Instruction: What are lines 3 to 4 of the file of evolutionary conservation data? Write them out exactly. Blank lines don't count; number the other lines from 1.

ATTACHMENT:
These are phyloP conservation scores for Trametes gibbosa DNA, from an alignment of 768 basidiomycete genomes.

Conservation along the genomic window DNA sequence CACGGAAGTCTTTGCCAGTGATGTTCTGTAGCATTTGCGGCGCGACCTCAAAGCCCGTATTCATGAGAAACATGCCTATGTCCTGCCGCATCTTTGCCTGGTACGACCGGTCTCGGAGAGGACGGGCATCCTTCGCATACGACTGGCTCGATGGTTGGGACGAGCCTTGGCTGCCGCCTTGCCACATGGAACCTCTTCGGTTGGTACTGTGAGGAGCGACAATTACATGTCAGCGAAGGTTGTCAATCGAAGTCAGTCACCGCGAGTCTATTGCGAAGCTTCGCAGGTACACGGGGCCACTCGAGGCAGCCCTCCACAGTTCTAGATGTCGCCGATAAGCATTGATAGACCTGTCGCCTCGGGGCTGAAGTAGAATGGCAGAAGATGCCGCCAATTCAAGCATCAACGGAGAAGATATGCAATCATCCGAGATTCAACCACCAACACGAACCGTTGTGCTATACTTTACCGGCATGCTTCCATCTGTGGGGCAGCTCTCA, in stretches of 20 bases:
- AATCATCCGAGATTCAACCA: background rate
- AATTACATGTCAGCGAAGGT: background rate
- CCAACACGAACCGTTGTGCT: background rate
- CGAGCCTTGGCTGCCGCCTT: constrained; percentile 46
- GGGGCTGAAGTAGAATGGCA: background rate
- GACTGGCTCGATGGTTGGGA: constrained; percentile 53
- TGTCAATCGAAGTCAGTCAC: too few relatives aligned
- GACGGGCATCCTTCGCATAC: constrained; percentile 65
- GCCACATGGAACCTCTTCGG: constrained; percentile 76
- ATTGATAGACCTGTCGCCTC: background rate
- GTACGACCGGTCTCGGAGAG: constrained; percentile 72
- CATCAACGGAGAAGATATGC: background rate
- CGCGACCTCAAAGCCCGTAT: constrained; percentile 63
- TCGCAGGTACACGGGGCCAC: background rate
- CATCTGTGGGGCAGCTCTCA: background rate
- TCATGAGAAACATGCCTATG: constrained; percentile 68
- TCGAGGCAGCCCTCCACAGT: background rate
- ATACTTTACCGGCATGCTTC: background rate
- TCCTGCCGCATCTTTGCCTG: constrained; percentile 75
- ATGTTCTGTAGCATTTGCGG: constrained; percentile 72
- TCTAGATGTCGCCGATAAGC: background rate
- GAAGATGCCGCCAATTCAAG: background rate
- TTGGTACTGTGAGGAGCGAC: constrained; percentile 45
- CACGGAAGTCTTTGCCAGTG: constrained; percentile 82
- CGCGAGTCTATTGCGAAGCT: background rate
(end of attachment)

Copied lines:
- AATCATCCGAGATTCAACCA: background rate
- AATTACATGTCAGCGAAGGT: background rate